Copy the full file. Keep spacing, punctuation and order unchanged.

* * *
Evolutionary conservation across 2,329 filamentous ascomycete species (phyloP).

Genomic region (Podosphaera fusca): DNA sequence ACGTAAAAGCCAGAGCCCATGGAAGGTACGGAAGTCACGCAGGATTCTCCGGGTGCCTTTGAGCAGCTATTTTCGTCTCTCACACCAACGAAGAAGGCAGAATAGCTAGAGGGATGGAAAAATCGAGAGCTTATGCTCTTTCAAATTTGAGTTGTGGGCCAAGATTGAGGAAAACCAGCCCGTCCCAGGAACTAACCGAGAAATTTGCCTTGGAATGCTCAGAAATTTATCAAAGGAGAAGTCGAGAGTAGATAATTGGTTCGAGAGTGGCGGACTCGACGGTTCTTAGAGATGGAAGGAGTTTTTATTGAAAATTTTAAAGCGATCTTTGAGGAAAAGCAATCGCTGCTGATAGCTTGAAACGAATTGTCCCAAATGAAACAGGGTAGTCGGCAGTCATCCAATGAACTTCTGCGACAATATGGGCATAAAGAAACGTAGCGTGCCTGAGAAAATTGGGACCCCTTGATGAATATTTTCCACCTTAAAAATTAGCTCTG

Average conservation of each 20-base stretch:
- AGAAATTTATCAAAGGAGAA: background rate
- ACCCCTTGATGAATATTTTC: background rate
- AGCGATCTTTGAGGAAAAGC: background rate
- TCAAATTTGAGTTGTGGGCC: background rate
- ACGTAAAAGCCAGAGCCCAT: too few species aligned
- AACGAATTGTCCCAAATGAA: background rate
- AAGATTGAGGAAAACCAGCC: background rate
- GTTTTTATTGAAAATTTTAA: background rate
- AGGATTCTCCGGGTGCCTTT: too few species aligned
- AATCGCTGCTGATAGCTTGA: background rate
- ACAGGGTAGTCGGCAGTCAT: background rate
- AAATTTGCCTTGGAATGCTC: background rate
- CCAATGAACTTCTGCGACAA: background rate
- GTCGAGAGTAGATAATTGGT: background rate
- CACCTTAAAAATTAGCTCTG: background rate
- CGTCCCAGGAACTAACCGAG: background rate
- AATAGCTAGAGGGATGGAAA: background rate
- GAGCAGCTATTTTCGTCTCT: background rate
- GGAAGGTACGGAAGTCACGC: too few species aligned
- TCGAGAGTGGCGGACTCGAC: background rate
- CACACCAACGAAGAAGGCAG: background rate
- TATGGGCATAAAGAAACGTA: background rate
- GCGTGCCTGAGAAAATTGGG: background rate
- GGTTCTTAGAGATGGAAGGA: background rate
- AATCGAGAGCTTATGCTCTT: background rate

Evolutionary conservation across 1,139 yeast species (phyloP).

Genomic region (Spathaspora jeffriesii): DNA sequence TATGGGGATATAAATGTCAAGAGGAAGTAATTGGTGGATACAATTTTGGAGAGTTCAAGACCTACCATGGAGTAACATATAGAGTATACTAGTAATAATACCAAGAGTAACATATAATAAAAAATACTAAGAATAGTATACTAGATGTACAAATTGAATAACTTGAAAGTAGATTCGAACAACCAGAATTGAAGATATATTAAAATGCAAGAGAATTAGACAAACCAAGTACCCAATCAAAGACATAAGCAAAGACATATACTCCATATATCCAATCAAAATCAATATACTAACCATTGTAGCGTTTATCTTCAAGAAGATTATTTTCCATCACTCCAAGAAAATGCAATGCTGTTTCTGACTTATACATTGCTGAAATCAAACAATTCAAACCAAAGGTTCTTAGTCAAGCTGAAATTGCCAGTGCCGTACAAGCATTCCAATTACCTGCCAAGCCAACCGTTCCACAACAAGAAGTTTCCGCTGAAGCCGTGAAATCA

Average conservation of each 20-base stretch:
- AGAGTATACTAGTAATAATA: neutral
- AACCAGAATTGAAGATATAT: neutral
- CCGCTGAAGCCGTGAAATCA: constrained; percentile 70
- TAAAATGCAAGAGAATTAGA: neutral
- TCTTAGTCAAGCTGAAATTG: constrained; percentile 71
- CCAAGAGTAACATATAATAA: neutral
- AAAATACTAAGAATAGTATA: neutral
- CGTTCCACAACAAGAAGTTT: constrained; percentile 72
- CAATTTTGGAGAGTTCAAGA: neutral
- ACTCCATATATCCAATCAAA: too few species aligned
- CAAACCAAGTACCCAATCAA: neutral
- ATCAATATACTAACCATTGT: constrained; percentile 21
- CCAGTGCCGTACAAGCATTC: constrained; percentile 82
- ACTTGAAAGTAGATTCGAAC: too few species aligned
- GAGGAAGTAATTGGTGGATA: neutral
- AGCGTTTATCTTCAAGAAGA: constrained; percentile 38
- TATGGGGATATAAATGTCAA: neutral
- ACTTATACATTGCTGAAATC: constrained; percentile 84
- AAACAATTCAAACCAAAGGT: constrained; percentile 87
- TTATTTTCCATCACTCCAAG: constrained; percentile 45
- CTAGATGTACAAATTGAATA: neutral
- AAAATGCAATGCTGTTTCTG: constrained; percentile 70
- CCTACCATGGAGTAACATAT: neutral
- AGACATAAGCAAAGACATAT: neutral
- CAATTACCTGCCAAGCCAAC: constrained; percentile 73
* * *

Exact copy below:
Evolutionary conservation across 2,329 filamentous ascomycete species (phyloP).

Genomic region (Podosphaera fusca): DNA sequence ACGTAAAAGCCAGAGCCCATGGAAGGTACGGAAGTCACGCAGGATTCTCCGGGTGCCTTTGAGCAGCTATTTTCGTCTCTCACACCAACGAAGAAGGCAGAATAGCTAGAGGGATGGAAAAATCGAGAGCTTATGCTCTTTCAAATTTGAGTTGTGGGCCAAGATTGAGGAAAACCAGCCCGTCCCAGGAACTAACCGAGAAATTTGCCTTGGAATGCTCAGAAATTTATCAAAGGAGAAGTCGAGAGTAGATAATTGGTTCGAGAGTGGCGGACTCGACGGTTCTTAGAGATGGAAGGAGTTTTTATTGAAAATTTTAAAGCGATCTTTGAGGAAAAGCAATCGCTGCTGATAGCTTGAAACGAATTGTCCCAAATGAAACAGGGTAGTCGGCAGTCATCCAATGAACTTCTGCGACAATATGGGCATAAAGAAACGTAGCGTGCCTGAGAAAATTGGGACCCCTTGATGAATATTTTCCACCTTAAAAATTAGCTCTG

Average conservation of each 20-base stretch:
- AGAAATTTATCAAAGGAGAA: background rate
- ACCCCTTGATGAATATTTTC: background rate
- AGCGATCTTTGAGGAAAAGC: background rate
- TCAAATTTGAGTTGTGGGCC: background rate
- ACGTAAAAGCCAGAGCCCAT: too few species aligned
- AACGAATTGTCCCAAATGAA: background rate
- AAGATTGAGGAAAACCAGCC: background rate
- GTTTTTATTGAAAATTTTAA: background rate
- AGGATTCTCCGGGTGCCTTT: too few species aligned
- AATCGCTGCTGATAGCTTGA: background rate
- ACAGGGTAGTCGGCAGTCAT: background rate
- AAATTTGCCTTGGAATGCTC: background rate
- CCAATGAACTTCTGCGACAA: background rate
- GTCGAGAGTAGATAATTGGT: background rate
- CACCTTAAAAATTAGCTCTG: background rate
- CGTCCCAGGAACTAACCGAG: background rate
- AATAGCTAGAGGGATGGAAA: background rate
- GAGCAGCTATTTTCGTCTCT: background rate
- GGAAGGTACGGAAGTCACGC: too few species aligned
- TCGAGAGTGGCGGACTCGAC: background rate
- CACACCAACGAAGAAGGCAG: background rate
- TATGGGCATAAAGAAACGTA: background rate
- GCGTGCCTGAGAAAATTGGG: background rate
- GGTTCTTAGAGATGGAAGGA: background rate
- AATCGAGAGCTTATGCTCTT: background rate

Evolutionary conservation across 1,139 yeast species (phyloP).

Genomic region (Spathaspora jeffriesii): DNA sequence TATGGGGATATAAATGTCAAGAGGAAGTAATTGGTGGATACAATTTTGGAGAGTTCAAGACCTACCATGGAGTAACATATAGAGTATACTAGTAATAATACCAAGAGTAACATATAATAAAAAATACTAAGAATAGTATACTAGATGTACAAATTGAATAACTTGAAAGTAGATTCGAACAACCAGAATTGAAGATATATTAAAATGCAAGAGAATTAGACAAACCAAGTACCCAATCAAAGACATAAGCAAAGACATATACTCCATATATCCAATCAAAATCAATATACTAACCATTGTAGCGTTTATCTTCAAGAAGATTATTTTCCATCACTCCAAGAAAATGCAATGCTGTTTCTGACTTATACATTGCTGAAATCAAACAATTCAAACCAAAGGTTCTTAGTCAAGCTGAAATTGCCAGTGCCGTACAAGCATTCCAATTACCTGCCAAGCCAACCGTTCCACAACAAGAAGTTTCCGCTGAAGCCGTGAAATCA

Average conservation of each 20-base stretch:
- AGAGTATACTAGTAATAATA: neutral
- AACCAGAATTGAAGATATAT: neutral
- CCGCTGAAGCCGTGAAATCA: constrained; percentile 70
- TAAAATGCAAGAGAATTAGA: neutral
- TCTTAGTCAAGCTGAAATTG: constrained; percentile 71
- CCAAGAGTAACATATAATAA: neutral
- AAAATACTAAGAATAGTATA: neutral
- CGTTCCACAACAAGAAGTTT: constrained; percentile 72
- CAATTTTGGAGAGTTCAAGA: neutral
- ACTCCATATATCCAATCAAA: too few species aligned
- CAAACCAAGTACCCAATCAA: neutral
- ATCAATATACTAACCATTGT: constrained; percentile 21
- CCAGTGCCGTACAAGCATTC: constrained; percentile 82
- ACTTGAAAGTAGATTCGAAC: too few species aligned
- GAGGAAGTAATTGGTGGATA: neutral
- AGCGTTTATCTTCAAGAAGA: constrained; percentile 38
- TATGGGGATATAAATGTCAA: neutral
- ACTTATACATTGCTGAAATC: constrained; percentile 84
- AAACAATTCAAACCAAAGGT: constrained; percentile 87
- TTATTTTCCATCACTCCAAG: constrained; percentile 45
- CTAGATGTACAAATTGAATA: neutral
- AAAATGCAATGCTGTTTCTG: constrained; percentile 70
- CCTACCATGGAGTAACATAT: neutral
- AGACATAAGCAAAGACATAT: neutral
- CAATTACCTGCCAAGCCAAC: constrained; percentile 73